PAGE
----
In this age of information, math errors can lead to disaster. NASA’s Mars Orbiter crashed because engineers forgot to convert to metric measurements; JPMorgan Chase’s “London Whale” venture went bad in part because modelers divided by a sum instead of an average. So, did an Excel coding error destroy the economies of the Western world?
The story so far: At the beginning of 2010, two Harvard economists, Carmen Reinhart and Kenneth Rogoff, circulated a paper, “Growth in a Time of Debt,” that purported to identify a critical “threshold,” a tipping point, for government indebtedness. Once debt exceeds 90 percent of gross domestic product, they claimed, economic growth drops off sharply.
Reinhart and Rogoff had credibility thanks to a widely admired earlier book on the history of financial crises, and their timing was impeccable. The paper came out just after Greece went into crisis and played right into the desire of many officials to “pivot” from stimulus to austerity. As a result, the paper instantly became famous; it was, and is, surely the most-influential economic analysis of recent years.
In fact, Reinhart-Rogoff quickly achieved almost sacred status among self-proclaimed guardians of fiscal responsibility; their tipping-point claim was treated not as a disputed hypothesis but as unquestioned fact.
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For example, a Washington Post editorial earlier this year warned against any relaxation on the deficit front, because we are “dangerously near the 90-percent mark that economists regard as a threat to sustainable economic growth.”
Notice the phrasing: “economists,” not “some economists,” let alone “some economists, vigorously disputed by other economists with equally good credentials,” which was the reality.
For the truth is that Reinhart-Rogoff faced substantial criticism from the start, and the controversy grew over time. As soon as the paper was released, many economists pointed out that a negative correlation between debt and economic performance need not mean that high debt causes low growth.
It could just as easily be the other way around, with poor economic performance leading to high debt.
Over time, another problem emerged: Other researchers, using seemingly comparable data on debt and growth, couldn’t replicate the Reinhart-Rogoff results. They typically found some correlation between high debt and slow growth — but nothing that looked like a tipping point at 90 percent or, indeed, any particular level of debt.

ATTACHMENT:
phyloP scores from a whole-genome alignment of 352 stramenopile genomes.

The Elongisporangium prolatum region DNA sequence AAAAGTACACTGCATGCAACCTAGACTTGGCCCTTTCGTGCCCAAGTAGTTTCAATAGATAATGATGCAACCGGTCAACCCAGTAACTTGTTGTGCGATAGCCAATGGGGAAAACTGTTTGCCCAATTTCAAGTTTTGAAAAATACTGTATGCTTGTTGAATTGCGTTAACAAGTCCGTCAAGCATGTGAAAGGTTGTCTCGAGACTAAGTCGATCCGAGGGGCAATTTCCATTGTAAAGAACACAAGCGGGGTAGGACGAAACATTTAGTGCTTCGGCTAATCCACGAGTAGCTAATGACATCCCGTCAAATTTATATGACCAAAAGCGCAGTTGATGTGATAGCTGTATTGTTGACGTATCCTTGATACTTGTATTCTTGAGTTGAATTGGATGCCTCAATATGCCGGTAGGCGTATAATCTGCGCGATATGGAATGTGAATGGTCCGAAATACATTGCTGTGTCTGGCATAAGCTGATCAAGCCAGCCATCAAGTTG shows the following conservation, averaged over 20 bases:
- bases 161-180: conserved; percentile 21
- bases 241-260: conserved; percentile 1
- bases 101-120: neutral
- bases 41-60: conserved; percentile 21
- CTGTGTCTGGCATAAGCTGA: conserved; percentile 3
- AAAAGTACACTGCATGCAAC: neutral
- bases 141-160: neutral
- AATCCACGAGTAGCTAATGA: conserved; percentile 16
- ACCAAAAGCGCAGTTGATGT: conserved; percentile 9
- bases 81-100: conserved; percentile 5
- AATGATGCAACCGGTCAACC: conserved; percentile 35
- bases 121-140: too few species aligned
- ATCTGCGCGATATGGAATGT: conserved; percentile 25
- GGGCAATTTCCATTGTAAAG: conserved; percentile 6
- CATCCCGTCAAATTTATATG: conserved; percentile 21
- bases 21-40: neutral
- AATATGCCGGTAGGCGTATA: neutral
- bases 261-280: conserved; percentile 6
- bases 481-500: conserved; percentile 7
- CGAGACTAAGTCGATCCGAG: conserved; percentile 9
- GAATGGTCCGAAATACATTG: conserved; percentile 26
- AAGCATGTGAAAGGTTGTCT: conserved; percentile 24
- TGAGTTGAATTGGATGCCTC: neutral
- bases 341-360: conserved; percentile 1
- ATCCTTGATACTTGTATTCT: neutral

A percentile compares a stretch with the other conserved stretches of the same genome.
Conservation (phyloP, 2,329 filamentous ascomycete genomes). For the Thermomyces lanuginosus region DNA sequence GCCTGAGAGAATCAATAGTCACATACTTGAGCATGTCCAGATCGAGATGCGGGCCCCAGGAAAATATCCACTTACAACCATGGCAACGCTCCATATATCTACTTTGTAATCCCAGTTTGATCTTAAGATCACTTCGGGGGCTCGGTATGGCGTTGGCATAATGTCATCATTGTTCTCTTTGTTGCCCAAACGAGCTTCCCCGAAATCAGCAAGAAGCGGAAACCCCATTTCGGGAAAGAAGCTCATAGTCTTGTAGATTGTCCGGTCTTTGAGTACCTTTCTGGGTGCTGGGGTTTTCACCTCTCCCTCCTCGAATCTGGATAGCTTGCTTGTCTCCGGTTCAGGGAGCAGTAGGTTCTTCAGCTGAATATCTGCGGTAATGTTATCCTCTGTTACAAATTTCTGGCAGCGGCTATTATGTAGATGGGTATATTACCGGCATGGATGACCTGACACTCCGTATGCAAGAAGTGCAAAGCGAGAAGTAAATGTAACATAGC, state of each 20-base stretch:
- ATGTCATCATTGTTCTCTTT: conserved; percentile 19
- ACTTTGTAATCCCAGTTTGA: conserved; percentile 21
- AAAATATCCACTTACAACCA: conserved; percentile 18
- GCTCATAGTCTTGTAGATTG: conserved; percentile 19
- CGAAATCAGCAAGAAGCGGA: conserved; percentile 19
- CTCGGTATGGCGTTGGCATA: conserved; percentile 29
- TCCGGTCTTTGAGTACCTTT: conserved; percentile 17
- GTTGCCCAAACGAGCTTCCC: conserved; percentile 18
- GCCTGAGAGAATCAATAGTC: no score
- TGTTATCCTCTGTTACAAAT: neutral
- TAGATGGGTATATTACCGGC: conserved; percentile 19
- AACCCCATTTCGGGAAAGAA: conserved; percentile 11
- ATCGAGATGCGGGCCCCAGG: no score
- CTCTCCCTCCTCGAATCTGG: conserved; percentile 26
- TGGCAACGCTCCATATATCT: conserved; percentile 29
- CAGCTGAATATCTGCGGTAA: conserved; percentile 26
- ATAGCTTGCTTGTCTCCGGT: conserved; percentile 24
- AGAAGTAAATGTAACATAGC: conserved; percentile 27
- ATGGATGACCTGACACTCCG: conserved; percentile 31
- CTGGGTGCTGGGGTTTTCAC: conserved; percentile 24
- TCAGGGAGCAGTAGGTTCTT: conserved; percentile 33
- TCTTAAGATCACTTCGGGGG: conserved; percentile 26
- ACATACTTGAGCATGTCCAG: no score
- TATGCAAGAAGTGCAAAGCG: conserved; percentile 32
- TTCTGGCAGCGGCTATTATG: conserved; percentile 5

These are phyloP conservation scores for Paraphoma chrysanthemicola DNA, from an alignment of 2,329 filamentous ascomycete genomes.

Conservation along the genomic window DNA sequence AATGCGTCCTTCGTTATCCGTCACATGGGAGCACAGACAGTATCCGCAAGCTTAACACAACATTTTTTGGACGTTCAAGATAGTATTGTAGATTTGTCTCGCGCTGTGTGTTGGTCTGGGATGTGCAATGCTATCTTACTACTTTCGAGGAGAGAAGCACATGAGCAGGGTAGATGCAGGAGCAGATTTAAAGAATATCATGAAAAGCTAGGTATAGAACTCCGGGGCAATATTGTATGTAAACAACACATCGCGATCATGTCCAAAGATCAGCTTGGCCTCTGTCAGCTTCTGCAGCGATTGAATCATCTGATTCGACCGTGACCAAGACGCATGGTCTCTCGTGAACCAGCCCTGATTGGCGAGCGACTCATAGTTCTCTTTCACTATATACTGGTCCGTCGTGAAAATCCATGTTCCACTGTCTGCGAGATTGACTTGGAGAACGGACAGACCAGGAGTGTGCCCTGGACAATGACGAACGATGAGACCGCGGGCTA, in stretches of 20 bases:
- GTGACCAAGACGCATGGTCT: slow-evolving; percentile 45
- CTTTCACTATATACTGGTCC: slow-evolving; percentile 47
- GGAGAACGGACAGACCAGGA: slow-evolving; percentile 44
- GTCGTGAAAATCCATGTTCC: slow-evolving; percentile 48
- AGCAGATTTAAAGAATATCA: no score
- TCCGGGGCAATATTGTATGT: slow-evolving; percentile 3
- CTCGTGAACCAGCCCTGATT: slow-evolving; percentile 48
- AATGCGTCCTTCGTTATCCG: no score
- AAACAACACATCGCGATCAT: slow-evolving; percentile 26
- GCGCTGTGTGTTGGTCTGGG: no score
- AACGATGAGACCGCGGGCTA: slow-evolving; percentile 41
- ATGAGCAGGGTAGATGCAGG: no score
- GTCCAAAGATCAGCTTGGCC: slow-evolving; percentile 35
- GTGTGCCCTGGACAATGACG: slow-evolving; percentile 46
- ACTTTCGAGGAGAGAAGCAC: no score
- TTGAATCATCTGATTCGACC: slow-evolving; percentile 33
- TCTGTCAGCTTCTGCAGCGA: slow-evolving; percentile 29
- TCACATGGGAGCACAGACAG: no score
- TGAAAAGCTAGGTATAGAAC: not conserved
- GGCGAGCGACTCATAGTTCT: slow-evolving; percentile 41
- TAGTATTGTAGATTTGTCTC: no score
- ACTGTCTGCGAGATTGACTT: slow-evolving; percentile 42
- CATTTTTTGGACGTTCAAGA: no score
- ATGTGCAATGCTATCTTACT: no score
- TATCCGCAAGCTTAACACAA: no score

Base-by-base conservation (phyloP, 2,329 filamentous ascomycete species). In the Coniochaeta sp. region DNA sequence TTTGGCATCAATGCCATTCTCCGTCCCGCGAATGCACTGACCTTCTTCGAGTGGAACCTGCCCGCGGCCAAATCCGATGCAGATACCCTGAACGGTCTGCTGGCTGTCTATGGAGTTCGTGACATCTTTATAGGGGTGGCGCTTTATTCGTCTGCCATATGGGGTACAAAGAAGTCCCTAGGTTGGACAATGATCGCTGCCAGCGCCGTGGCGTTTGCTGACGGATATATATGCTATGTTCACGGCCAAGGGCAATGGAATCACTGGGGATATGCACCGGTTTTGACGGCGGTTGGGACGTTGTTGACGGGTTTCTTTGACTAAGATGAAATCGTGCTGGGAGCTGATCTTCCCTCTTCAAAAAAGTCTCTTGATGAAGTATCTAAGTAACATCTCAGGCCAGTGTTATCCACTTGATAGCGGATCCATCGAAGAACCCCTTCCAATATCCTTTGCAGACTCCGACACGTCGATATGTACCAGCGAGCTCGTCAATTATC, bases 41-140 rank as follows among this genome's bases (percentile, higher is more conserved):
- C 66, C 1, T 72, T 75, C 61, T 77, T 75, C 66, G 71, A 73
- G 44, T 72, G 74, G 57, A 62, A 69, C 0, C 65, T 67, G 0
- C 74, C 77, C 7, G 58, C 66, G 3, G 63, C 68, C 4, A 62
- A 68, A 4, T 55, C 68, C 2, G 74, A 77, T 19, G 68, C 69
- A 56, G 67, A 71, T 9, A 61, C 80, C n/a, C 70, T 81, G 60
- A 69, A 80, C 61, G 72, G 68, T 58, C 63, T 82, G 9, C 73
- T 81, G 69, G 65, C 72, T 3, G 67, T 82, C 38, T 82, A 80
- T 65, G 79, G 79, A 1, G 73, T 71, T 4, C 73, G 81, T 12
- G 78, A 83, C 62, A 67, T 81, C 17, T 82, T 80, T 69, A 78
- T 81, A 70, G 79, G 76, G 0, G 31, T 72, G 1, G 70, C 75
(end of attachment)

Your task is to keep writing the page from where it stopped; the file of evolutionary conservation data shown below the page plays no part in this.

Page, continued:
Finally, Reinhart and Rogoff allowed researchers at the University of Massachusetts to look at their original spreadsheet — and the mystery of the irreproducible results was solved.
First, they omitted some data; second, they used unusual and highly questionable statistical procedures; and finally, yes, they made an Excel coding error. Correct these oddities and errors, and you get what other researchers have found: some correlation between high debt and slow growth, with no indication of which is causing which, but no sign at all of that 90 percent “threshold.”
In response, Reinhart and Rogoff have acknowledged the coding error, defended their other decisions and claimed that they never asserted that debt necessarily causes slow growth.
That’s a bit disingenuous because they repeatedly insinuated that proposition even if they avoided saying it outright. But, in any case, what really matters isn’t what they meant to say, it’s how their work was read: Austerity enthusiasts trumpeted that supposed 90-percent tipping point as a proven fact and a reason to slash government spending even in the face of mass unemployment.
So the Reinhart-Rogoff fiasco needs to be seen in the broader context of austerity mania: the obviously intense desire of policymakers, politicians and pundits across the Western world to turn their backs on the unemployed and instead use the economic crisis as an excuse to slash social programs.
What the Reinhart-Rogoff affair shows is the extent to which austerity has been sold on false pretenses. For three years, the turn to austerity has been presented not as a choice but as a necessity.
Economic research, austerity advocates insisted, showed that terrible things happen once debt exceeds 90 percent of GDP. But “economic research” showed no such thing; a couple of economists made that assertion, while many others disagreed. Policymakers abandoned the unemployed and turned to austerity because they wanted to, not because they had to.
So will toppling Reinhart-Rogoff from its pedestal change anything? I’d like to think so. But I predict that the usual suspects will just find another dubious piece of economic analysis to canonize, and the depression will go on and on.
© , New York Times News Service
Paul Krugman is a regular columnist for The New York Times.